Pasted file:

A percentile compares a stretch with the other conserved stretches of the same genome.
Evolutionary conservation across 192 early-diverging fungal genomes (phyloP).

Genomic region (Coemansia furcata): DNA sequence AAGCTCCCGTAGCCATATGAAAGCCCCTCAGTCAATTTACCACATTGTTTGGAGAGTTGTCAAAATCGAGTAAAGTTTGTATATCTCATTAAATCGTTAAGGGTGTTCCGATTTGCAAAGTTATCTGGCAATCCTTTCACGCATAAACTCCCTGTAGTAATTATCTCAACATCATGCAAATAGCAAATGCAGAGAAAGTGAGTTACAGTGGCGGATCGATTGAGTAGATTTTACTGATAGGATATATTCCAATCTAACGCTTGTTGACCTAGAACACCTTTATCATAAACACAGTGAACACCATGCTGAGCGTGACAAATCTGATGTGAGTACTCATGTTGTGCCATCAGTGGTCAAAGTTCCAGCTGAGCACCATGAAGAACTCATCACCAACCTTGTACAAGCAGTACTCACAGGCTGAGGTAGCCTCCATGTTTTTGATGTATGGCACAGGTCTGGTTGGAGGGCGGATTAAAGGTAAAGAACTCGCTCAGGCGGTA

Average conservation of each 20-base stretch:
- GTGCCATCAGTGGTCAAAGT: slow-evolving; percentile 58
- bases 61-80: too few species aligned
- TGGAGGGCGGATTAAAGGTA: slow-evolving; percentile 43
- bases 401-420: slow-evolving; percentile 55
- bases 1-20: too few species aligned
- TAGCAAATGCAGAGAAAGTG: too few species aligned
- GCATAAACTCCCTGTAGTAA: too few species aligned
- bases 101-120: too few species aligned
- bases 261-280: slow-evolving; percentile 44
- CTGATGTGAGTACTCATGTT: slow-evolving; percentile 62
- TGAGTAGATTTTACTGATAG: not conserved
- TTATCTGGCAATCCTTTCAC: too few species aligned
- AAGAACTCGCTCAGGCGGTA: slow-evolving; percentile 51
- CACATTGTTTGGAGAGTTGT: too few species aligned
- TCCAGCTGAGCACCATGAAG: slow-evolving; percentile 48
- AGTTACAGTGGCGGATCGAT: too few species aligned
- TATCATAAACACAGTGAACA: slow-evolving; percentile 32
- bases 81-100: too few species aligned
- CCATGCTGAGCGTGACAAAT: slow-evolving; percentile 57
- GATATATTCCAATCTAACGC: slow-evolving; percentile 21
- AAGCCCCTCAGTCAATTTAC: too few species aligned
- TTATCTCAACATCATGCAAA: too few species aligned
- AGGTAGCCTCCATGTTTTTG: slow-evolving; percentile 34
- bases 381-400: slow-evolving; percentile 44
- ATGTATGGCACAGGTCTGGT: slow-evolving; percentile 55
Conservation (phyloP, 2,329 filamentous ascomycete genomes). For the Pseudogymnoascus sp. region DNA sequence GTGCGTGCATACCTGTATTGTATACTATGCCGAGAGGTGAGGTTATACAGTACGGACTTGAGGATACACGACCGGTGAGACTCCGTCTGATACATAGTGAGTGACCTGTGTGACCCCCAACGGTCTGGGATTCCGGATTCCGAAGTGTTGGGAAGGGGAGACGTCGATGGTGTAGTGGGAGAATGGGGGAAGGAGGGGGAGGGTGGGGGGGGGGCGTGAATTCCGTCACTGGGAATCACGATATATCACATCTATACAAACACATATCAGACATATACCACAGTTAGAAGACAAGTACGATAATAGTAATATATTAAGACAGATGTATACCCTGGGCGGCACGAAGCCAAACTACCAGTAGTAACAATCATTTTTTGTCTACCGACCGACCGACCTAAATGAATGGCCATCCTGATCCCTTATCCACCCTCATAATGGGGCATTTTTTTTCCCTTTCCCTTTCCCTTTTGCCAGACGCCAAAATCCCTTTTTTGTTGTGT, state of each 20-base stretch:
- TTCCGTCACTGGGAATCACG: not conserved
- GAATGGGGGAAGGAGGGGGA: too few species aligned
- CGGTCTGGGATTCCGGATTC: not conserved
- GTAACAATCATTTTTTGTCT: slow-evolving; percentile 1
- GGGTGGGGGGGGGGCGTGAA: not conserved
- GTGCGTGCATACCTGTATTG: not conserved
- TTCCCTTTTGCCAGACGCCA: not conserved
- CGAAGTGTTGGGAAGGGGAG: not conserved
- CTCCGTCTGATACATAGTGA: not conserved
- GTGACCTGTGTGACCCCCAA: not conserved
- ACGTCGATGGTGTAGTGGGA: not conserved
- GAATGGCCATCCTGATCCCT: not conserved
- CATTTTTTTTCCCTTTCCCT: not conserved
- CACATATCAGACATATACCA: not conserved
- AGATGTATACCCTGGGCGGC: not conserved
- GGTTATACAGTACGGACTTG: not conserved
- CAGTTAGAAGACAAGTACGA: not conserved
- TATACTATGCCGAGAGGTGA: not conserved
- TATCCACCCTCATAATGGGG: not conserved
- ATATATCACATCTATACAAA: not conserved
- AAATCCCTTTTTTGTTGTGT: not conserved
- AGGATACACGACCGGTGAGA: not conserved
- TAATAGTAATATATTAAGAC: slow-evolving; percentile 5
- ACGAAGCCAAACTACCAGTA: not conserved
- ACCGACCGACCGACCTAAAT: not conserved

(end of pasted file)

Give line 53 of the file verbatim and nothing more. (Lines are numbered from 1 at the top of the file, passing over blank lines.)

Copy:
- TAATAGTAATATATTAAGAC: slow-evolving; percentile 5